Technically, e-finance is any financial product whose sale or consumption is facilitated electronically – or more specifically, via the internet or mobile. The ‘e’ part of e-finance is supposed to help reduce transaction costs, increase processing efficiency, and provide instant access to information. Some examples across the retail and corporate spectrum are identified below:
Retail – Being able to conduct a payment transaction on a mobile phone to a service/product provider without the physical exchange of cash, or being able to borrow from a bank via an online platform without any manual interface.
Corporate – Being able to purchase health insurance for their employees online, or shop for loans on the internet or settle payments with vendors/dealers through electronic payment systems.
Only 53% of the population have a bank account; internet access is even lower at 18%. The aim of the regulator is similar (financial inclusion), regulations are tighter and only licensed entities are allowed to extend credit – banks, non-banks, and microfinance companies. Focus is more on capturing savings and transaction flows. Focus also extends to reach as well, but participants are licensed and regulated e.g. payment banks promoted by Telecom / Mobile operators.
e-finance supplements the traditional banking activities of existing participants; no pure online model exists. Pure online models are currently not viable because of the low level of internet penetration and the lack of a robust customer database.
The answer is three different things – known collectively as the JAM Trinity
JAM trinity = 900m mobile phones, 925m Aadhaar cards, and 190m bank accounts
J = Jan Dhan Yojana (loosely translated to the People’s Wealth Plan). In brief, this an initiative to increase financial inclusion by the Prime Minister by rapidly opening bank accounts for those without one and provide them with basic banking facilities including savings deposits, remittance, credit, health & life insurance, and pension. Between 23 August 2014 and 28 October 2015, 190m accounts have been opened covering c80% of all Indian households. Combined, these accounts have a total balance of Rs259bn which translates to an average balance of cRs1,400 per account – low by national average standards – but a significant beginning nonetheless.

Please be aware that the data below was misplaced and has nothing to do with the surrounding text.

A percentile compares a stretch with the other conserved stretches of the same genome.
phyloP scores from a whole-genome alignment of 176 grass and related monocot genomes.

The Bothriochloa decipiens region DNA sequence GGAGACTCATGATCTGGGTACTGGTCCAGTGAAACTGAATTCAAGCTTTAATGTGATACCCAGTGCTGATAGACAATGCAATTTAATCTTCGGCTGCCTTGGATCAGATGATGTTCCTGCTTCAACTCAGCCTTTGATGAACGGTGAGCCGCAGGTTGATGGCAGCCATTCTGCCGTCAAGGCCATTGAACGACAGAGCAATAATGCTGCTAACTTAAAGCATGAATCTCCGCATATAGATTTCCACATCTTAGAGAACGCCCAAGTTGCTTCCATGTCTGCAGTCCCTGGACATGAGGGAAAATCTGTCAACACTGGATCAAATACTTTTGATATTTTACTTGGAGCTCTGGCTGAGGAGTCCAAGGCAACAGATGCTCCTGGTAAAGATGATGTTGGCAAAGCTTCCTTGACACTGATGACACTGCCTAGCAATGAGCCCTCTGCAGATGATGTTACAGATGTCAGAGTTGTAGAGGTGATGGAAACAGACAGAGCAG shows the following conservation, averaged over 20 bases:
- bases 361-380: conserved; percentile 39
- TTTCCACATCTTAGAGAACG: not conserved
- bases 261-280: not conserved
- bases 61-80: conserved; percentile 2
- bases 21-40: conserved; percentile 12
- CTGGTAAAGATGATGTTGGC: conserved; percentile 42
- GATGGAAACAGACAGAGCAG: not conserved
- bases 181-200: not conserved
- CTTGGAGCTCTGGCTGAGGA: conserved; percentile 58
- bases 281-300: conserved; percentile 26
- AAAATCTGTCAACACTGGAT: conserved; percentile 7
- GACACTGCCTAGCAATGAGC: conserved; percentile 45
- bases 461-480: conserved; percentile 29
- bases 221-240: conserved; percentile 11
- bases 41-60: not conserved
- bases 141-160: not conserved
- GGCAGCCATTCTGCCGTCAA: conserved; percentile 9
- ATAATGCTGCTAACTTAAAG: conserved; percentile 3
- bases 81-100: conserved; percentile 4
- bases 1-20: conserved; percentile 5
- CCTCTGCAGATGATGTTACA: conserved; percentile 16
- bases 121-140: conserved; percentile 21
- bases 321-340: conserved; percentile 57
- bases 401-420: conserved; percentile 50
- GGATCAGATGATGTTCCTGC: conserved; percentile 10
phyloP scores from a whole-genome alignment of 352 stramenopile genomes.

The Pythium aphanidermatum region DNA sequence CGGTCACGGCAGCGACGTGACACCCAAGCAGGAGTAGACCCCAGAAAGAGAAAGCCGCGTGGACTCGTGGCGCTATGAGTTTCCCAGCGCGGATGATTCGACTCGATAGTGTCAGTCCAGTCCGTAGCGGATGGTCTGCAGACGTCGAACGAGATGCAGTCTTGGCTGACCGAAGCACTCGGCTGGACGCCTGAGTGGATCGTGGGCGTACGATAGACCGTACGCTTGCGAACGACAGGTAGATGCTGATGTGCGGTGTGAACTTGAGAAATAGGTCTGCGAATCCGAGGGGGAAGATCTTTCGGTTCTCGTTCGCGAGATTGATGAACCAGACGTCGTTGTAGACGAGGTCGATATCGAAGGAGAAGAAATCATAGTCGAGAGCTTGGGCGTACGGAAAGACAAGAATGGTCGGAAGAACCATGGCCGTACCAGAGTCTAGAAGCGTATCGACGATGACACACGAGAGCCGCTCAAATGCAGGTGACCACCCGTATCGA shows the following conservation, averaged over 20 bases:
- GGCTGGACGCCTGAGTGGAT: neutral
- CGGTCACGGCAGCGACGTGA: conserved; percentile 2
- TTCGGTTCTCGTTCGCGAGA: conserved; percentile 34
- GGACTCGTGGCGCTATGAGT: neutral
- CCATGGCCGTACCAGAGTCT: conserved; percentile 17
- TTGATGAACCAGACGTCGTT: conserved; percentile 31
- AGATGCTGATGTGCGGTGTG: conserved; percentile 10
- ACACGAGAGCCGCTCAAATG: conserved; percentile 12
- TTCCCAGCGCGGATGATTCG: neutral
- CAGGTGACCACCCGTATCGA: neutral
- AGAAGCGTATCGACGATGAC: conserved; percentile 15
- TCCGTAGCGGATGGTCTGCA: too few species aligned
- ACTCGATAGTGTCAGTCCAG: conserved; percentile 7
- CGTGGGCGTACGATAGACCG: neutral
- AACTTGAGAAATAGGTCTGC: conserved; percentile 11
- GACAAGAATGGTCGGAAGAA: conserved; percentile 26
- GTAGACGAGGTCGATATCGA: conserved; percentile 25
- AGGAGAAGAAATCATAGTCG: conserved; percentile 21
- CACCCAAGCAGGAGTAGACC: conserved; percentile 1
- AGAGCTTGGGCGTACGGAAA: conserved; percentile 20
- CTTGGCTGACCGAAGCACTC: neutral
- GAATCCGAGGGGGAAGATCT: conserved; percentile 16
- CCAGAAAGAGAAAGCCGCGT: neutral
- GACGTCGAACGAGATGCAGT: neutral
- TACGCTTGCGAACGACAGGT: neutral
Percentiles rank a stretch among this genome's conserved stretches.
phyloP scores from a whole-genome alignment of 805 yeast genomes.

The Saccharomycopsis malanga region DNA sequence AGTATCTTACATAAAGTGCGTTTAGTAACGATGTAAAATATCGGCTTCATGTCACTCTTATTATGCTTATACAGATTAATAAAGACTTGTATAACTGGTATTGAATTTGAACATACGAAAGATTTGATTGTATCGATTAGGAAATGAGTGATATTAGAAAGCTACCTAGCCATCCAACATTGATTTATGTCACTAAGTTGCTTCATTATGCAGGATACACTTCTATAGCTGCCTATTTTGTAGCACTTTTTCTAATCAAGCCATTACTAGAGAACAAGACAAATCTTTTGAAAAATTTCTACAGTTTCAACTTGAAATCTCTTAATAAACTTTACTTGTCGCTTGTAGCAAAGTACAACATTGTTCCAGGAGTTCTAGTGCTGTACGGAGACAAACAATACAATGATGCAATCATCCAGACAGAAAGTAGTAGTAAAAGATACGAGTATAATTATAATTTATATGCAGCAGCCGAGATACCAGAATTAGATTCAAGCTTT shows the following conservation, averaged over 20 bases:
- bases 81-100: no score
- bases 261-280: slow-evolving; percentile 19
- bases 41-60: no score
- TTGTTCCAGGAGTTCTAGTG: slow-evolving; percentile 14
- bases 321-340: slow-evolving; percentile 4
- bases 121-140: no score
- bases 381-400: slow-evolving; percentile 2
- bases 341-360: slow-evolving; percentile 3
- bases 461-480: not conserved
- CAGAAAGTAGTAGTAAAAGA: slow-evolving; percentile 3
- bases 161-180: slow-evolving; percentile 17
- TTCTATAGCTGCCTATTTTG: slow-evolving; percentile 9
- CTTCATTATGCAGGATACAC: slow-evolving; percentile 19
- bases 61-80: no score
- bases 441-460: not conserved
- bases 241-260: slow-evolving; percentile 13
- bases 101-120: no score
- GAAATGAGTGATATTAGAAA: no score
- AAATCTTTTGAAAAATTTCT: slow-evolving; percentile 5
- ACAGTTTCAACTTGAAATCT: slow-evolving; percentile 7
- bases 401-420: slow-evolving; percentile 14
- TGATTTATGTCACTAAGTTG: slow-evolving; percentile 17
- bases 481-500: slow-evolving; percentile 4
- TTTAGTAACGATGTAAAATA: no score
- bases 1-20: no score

A = Aadhaar (a unique identity number each Indian resident has/will have). This is a 12-digit number supported by biometric data (10 fingerprints and an iris scan of each eye) providing the government and various service providers (like banks) with a database that can be verified and authenticated in an easy and cost effective way online 24/7. As of 15 October 2015, more than 925m Aadhaar cards have been issued covering 72% of the national population.
M = Mobile phones With more than 900m mobile phone subscribers in India, of which 150m are smartphones, the time is right for retail transactions to migrate to this medium. With the growing success of the Immediate Payment Service (IMPS) system launched by the National Payments Corporation of India (NPCI), the use of mobile phones as a method for making frequent payments is gaining traction. In addition, over the medium term if the Aadhaar database is to be leveraged effectively for such transactions, mobile phones will need to capture biometric data from the user to enable online verification.
The hope is that all three components of this JAM trinity will create a significant impact on mobile banking transactions once they reach a critical mass. Right now, however, bank accounts as well as smartphones are lagging the number of Aadhaar cards in circulation although this is still a good starting point using the IMPS settlement system. Today, Cash has 87% share of payments – huge potential market for mobile phone payment system.